While my demonstrated experiences are just the tip of the iceberg, they provide a springboard for endless possibilities. The best part is that both of these platforms saved my conversations so I can go back any time I want to keep the conversations going or take them in a different direction. I can learn from mistakes and discoveries I have already made as well.
And these aren’t the only tools out there!
If you are looking for resources as a learner, I highly recommend following Jerry Registre on YouTube. He has several resources that dive deeply into language learning via AI and breaks down all of the pros and cons of these resources. To get started, I recommend his video “What’s the BEST AI For Language Learning? (CLEAR winner).” His breakdown of both audio and written capabilities across several categories will help you find the best fit at various stages of your journey.
Practice builds the capacity for understanding how powerful AI resources can be. Exposure helps remove the fear of the resource as well. Impress upon students that AI is truly meant to be a tool used by humans and not a replacement for humans. Ask students what AI allows them to do as a result of being able to use it – how can they be more creative with their new-found time? How can AI-empowered tools help them build the capacity to do bigger and better things?
It’s your turn!
Check out our simple step-by-step checklist below as well as some resources to help you along the way!
Getting Started and Additional Resources
- Step 1: As a teacher, set parameters that keep you and your students safe while using AI. Be sure to adhere to any school or district policies that might already be in place. Create prompts that give students a jumping-off point but don’t be too prescriptive.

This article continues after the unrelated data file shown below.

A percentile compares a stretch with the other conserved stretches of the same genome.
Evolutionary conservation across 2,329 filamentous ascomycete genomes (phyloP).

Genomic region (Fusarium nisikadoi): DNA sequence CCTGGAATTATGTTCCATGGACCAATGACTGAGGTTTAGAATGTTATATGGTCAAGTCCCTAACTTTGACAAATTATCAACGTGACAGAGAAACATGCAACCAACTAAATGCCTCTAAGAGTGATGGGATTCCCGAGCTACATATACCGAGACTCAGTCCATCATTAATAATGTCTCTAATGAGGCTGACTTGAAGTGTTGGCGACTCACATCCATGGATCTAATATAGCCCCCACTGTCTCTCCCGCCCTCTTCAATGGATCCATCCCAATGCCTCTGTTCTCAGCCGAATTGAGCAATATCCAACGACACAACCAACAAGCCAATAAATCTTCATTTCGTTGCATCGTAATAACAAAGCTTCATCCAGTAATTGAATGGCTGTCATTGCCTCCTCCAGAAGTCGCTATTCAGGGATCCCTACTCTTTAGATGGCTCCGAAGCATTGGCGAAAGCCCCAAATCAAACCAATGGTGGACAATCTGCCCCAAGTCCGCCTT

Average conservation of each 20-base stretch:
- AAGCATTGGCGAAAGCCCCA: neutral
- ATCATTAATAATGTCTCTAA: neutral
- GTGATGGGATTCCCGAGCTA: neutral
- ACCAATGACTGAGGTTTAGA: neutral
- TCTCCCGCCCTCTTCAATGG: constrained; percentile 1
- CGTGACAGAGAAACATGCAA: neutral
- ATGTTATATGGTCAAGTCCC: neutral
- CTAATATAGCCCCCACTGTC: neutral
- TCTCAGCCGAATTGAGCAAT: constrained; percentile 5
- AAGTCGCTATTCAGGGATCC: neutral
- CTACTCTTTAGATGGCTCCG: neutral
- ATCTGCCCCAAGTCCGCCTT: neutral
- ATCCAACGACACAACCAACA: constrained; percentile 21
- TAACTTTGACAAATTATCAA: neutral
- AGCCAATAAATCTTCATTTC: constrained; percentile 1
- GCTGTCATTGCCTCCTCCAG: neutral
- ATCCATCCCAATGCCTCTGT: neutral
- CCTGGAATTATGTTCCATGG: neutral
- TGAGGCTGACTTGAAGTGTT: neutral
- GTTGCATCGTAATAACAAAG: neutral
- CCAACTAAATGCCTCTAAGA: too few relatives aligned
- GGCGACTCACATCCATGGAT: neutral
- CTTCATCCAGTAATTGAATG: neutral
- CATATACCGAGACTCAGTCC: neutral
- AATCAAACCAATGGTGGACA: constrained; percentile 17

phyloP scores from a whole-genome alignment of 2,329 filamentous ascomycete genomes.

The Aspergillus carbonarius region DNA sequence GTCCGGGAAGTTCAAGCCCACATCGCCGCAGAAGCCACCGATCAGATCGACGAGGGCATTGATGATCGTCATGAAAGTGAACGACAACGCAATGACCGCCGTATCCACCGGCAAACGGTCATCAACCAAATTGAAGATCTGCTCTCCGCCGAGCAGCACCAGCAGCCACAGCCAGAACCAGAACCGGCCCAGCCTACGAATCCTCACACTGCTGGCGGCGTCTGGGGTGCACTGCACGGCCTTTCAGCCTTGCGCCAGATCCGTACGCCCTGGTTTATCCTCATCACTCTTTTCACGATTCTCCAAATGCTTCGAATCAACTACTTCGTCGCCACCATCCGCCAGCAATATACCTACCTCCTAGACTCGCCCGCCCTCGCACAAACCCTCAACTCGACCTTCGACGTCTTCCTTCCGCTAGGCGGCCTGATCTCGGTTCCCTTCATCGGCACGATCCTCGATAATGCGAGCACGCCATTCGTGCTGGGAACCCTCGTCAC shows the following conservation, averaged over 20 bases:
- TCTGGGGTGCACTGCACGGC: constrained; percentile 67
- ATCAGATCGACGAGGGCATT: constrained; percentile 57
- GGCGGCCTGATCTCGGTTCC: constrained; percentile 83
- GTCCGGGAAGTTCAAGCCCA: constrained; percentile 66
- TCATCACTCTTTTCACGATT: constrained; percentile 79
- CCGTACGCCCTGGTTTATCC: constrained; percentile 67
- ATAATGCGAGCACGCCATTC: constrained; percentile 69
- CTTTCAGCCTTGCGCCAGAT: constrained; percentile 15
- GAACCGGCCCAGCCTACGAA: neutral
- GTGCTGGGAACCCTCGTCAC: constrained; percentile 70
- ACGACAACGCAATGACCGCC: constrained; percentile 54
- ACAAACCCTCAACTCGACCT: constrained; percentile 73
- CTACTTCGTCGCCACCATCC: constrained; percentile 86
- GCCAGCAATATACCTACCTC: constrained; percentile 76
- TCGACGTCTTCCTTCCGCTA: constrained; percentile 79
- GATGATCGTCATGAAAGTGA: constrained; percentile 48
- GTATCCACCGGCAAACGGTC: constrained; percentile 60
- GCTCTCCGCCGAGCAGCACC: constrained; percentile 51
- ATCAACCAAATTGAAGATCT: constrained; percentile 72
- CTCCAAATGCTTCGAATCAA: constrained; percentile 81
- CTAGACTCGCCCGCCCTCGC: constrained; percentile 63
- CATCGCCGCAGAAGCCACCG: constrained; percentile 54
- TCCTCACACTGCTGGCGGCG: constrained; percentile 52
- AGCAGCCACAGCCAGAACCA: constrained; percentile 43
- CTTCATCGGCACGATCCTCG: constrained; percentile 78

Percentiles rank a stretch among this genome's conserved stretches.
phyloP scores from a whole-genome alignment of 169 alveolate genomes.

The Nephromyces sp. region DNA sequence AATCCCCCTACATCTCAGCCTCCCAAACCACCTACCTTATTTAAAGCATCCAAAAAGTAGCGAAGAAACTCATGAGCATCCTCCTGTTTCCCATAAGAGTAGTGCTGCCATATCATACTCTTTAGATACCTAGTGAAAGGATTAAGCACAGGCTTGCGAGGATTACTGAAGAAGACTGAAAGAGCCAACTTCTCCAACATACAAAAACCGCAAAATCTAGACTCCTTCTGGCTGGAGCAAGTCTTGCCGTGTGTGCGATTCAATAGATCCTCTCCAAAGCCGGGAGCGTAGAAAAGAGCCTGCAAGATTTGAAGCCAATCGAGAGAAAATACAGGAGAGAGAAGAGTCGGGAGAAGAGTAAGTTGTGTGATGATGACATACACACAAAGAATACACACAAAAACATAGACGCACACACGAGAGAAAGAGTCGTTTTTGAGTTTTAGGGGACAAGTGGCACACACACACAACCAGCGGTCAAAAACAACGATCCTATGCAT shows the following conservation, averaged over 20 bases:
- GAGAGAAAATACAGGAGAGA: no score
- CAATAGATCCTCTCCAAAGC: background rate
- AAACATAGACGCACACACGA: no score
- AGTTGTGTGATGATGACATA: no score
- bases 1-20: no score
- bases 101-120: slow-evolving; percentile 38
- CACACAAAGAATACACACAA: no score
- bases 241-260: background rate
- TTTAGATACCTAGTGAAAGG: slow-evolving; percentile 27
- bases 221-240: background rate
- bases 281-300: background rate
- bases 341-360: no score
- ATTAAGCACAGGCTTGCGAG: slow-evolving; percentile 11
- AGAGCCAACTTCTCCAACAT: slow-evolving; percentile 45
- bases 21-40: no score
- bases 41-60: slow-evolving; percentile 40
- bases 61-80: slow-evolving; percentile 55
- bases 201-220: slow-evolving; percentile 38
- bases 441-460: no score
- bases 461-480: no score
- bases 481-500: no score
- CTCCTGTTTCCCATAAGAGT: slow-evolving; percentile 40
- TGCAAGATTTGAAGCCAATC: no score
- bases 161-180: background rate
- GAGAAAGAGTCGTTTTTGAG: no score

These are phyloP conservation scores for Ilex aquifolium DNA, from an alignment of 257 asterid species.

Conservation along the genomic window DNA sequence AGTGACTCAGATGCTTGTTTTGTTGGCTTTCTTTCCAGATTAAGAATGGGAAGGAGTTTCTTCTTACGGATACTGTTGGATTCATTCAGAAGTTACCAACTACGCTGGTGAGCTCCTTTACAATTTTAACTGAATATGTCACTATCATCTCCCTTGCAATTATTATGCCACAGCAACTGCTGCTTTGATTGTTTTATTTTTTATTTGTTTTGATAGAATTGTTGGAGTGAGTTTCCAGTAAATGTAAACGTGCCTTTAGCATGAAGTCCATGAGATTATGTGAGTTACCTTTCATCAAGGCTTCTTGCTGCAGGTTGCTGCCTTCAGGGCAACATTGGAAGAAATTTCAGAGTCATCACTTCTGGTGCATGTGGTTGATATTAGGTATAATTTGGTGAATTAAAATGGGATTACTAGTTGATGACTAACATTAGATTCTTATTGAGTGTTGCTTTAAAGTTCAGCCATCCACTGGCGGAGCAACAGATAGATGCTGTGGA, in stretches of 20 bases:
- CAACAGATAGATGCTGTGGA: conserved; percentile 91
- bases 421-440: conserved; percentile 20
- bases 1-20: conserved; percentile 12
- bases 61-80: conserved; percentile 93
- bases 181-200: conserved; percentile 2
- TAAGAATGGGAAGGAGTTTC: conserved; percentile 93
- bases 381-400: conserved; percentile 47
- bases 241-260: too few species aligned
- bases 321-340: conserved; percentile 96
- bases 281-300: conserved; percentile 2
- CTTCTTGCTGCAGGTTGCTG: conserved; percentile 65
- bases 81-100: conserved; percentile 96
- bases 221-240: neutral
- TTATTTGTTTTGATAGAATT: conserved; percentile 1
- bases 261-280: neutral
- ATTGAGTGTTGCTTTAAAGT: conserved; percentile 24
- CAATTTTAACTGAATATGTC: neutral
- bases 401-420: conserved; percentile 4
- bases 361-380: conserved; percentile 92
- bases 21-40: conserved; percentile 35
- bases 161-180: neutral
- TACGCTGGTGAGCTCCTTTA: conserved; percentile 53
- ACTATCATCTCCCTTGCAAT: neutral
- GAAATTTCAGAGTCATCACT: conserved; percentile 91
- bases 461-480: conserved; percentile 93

- Step 2: Allow students to try authoring their own prompts based on questions they have. The tendency here will be to encourage them in a certain direction (i.e. “Make sure you include details in your prompts otherwise the output may be too generic!”) Don’t do it! Let them figure as much of that out on their own as possible.
- Step 3: Shortly after letting students loose, have a check-in to let them share what they’ve discovered so far. Brainstorm as a group about how to refine prompts moving forward. Did anyone notice that more detailed prompts get more detailed outputs? Did someone make a discovery that can help someone else in the classroom?
- Step 4: Have students play around some more! Students should know at least a little bit about the subject areas that they ask about. This will help them judge the accuracy of the outputs they are receiving and develop better prompts moving forward. That includes fact-checking the information with reputable sources. As Steph mentioned, “Not everything ChatGPT tells you is in the true-est form. It is a biased machine!”
Check out some of our favorite resources about using AI to support Language Learning in the Classroom:
- Using ChatGPT to Support Student-Led Inquiry | Edutopia by Matthew Kloosterman
- Artificial intelligence in education: How will it impact K-12 teachers | McKinsey by Jake Bryant, Christine Heitz, Saurabh Sanghvi, and Dilip Wagle
- World-Readiness Standards for Learning Languages | ACTFL
- 12 AI-Enhanced Icebreakers To Motivate Learners by Carl Hooker
- How to cite ChatGPT
Did you miss Part 1 of this post? Be sure to check Steph Pacharz’s blog post here!
Emily is the Client Solutions Manager for Meg’s US and UK markets and is based in Nashville, TN. Prior to moving into the world of EdTech, Emily spent 11 years in the classroom, teaching both music and Social Studies. Her experience ranges from early childhood education to adult professional learning. An eternal learner herself, Emily enjoys making connections through education in an effort to better understand others and the world we live in. Connect with her on LinkedIn or Twitter: @fromstagetosage.